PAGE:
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FTL: Faster Than Light Review

FTL: Faster Than Light

Developer: Subset Games
Publisher: See Above
Released on Sep 14, 2012

FTL: Faster Than Light is a strategy-based simulator where you’re a spaceship captain, trying to save the galaxy from the invading rebel fleets. Traveling from one point to another, you will encounter many perils that lie ahead. You are responsible for keeping your crew alive by directing power towards the ship’s main functions. 

Genre: A Simulation-Strategy Game

Mainstream Sci-Fi has painted the future of space travel as a series of breakneck adventures aboard a ship, risking life and limb at every opportunity. While that may be a bit of an exaggeration, the concept of a space voyage is rather exciting to the average gamer, who has no chance of becoming an astronaut. Fortunately, we have FTL: Faster Than Light to scratch that itch for outer space exploration. 

What is FTL: Faster Than Light?

FTL is a game set in the distant future in which Space has been thoroughly colonized, in an empire where humans have banded together with other alien races to make a single Galactic Federation, giving people the freedom to pioneer their way around the stars. “All is fair in love and war” pretty much. 

Of course, there’s always someone who opposes the status quo, no matter how good their intentions are; a separatist rebel group of humans dislikes having the empire push its agenda on them and thus garnered enough support to blast the federation into space dust. That is, unless you have anything to say about it.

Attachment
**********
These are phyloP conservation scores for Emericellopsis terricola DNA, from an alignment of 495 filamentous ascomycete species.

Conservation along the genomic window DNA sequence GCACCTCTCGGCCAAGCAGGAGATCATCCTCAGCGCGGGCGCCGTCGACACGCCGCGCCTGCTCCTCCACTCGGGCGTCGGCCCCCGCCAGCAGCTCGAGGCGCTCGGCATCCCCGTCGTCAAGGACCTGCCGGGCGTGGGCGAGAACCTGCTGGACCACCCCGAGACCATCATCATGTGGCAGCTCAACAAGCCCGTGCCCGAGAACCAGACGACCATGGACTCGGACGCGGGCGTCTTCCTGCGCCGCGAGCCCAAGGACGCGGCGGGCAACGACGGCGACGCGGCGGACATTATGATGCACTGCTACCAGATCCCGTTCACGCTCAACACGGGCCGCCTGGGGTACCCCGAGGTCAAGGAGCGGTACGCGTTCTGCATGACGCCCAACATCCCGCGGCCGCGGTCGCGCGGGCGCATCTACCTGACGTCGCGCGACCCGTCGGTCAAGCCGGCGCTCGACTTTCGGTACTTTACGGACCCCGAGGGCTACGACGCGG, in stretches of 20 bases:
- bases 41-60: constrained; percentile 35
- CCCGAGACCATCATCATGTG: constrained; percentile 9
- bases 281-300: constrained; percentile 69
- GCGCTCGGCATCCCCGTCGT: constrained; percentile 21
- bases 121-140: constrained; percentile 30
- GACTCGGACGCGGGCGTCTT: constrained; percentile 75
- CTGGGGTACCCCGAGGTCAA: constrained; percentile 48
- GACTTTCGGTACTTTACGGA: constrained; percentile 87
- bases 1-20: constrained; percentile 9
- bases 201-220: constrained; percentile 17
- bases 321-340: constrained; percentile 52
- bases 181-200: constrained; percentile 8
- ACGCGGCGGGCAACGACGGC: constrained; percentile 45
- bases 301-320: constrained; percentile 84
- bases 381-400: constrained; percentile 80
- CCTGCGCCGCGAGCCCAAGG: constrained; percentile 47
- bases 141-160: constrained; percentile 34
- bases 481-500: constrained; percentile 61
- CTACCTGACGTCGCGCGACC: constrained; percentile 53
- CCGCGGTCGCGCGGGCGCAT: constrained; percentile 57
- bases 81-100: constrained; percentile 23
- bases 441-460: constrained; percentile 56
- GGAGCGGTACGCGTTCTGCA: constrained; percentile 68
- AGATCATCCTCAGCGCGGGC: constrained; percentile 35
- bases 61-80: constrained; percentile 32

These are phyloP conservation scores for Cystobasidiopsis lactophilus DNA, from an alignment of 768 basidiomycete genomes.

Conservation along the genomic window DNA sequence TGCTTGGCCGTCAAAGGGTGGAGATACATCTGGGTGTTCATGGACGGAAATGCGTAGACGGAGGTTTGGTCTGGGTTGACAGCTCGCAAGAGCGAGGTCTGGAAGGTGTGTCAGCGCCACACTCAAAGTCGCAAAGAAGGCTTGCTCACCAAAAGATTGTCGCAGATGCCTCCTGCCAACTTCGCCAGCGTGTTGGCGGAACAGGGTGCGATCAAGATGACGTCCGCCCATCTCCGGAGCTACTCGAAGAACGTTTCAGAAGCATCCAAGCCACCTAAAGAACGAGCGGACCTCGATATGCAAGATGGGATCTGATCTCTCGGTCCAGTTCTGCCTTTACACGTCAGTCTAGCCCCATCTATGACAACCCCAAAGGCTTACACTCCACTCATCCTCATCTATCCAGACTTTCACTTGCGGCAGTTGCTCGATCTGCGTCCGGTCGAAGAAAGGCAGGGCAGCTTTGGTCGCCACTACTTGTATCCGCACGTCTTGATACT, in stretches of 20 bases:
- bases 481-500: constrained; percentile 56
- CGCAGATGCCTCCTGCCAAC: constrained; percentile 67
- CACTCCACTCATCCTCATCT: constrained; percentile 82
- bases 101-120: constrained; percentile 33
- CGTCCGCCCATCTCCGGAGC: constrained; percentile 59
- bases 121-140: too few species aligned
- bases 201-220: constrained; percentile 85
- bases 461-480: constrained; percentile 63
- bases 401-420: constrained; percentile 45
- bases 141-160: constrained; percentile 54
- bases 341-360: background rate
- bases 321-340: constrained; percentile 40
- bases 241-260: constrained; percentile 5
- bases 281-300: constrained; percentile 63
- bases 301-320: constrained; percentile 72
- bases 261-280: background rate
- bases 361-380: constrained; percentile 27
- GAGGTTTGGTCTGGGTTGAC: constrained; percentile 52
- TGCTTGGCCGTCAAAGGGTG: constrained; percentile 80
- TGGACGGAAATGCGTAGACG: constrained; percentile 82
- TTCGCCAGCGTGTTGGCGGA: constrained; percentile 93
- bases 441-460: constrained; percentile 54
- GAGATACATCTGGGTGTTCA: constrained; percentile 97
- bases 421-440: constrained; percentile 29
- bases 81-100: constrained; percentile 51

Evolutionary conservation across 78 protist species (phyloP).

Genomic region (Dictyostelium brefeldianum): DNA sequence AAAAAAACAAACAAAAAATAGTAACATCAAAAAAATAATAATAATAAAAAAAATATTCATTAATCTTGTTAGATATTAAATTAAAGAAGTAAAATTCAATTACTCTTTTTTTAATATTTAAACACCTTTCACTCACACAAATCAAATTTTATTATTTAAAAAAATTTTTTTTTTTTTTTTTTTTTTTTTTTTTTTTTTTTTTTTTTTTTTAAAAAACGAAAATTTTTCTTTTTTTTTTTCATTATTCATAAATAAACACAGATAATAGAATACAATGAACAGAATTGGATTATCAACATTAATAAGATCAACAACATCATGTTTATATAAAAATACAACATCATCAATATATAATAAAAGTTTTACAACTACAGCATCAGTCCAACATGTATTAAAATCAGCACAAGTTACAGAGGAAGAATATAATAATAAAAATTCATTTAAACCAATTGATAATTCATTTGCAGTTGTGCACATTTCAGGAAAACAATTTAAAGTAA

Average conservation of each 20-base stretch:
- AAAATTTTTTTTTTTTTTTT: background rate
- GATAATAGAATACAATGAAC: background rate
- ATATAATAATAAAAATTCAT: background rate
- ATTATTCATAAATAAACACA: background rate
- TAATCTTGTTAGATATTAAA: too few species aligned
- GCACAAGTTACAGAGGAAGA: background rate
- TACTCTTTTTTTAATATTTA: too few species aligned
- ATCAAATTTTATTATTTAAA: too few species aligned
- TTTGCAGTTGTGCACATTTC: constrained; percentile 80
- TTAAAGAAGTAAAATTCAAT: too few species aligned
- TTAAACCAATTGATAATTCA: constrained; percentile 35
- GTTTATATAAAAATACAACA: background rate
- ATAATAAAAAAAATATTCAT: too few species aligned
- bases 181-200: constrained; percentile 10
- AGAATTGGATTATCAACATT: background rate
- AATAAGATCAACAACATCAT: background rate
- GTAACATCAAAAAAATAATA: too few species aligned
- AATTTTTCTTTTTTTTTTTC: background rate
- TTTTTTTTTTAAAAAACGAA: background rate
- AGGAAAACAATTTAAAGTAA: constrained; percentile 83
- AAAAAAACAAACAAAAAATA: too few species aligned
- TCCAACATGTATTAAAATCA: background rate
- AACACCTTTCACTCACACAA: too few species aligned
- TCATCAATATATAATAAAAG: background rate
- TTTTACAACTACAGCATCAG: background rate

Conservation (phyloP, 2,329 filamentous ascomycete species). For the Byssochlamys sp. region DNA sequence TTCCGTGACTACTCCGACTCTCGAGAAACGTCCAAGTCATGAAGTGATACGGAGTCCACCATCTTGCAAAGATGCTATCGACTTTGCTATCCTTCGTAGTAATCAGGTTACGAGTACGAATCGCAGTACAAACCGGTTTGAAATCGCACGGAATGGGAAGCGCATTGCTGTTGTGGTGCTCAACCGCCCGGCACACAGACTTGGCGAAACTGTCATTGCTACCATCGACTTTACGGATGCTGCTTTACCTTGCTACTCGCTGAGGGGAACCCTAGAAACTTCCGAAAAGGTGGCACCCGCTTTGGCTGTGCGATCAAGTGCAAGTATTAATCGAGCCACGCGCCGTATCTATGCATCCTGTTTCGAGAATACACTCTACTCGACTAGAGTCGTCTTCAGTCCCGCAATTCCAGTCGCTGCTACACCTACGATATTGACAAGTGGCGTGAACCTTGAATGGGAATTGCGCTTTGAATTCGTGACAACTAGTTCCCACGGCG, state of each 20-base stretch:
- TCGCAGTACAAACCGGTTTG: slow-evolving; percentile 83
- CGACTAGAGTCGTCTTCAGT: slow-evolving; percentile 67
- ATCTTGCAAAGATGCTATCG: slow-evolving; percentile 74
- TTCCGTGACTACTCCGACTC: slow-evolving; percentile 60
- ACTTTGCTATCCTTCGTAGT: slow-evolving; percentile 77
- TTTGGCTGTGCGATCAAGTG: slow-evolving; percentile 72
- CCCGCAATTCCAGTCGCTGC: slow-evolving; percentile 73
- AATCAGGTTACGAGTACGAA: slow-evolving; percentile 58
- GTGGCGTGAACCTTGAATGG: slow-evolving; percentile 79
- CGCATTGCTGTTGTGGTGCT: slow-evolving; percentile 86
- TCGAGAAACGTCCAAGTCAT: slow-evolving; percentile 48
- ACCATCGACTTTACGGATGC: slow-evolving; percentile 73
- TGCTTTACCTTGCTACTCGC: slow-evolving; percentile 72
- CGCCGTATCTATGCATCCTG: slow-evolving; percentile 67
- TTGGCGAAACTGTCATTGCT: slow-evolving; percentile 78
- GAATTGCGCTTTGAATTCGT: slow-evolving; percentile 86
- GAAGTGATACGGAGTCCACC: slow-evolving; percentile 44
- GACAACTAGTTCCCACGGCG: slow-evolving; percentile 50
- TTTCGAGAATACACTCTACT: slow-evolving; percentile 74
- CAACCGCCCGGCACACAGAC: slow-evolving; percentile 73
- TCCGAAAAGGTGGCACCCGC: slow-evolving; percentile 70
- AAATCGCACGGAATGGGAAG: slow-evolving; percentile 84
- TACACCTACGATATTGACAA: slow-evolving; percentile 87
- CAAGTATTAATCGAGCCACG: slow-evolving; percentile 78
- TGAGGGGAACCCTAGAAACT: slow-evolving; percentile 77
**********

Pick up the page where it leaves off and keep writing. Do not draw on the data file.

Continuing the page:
You pilot a ship manned by a crew, allied with the Federation, also on the run from the encroaching Rebels taking up every inch of the galaxy they can get their hands on. If you can make it back to the Federation Fleet safely, the information you carry could very well tip the scales of this seemingly endless war in your favor.

And so you must be on the move, from sector to sector, battle after battle, quest after quest, to become the driving force behind the Federation; a crew with a powerful enough ship to stand up against the rebel forces. In the end, it all comes down to you, your crew, and your ship facing down the Massive Rebel Flagship for a well-earned victory over the entire rebel army.

Faster Than Light Gameplay

The game begins with you picking a ship out of eight prototypes. At first, you only have access to one spaceship model, but don’t think too hard, for the game will drop hints towards unlocking each ship and helping you obtain more layouts. These layouts and spaceship models provide you with different crews, weapons, and augments, allowing you to customize your ship’s offensive and defensive capabilities. 

While you are forced to pick the default spacecraft, there won’t be any actual limits to how your game could go. Because FTP is a real-time strategy game with a few dialogue driven quests, your success rate is determined by how you respond to dangerous encounters with rogue pirates or scavenge abandoned areas for parts. 

You are tasked with building up your ship’s systems, crew, and equipment so you can eventually defeat the monster that is the rebel flagship. Being able to think fast is the key to blowing up the enemy’s ship instead of getting your own engine set on fire by incoming missiles, leaving you a sitting duck in the heat of battle.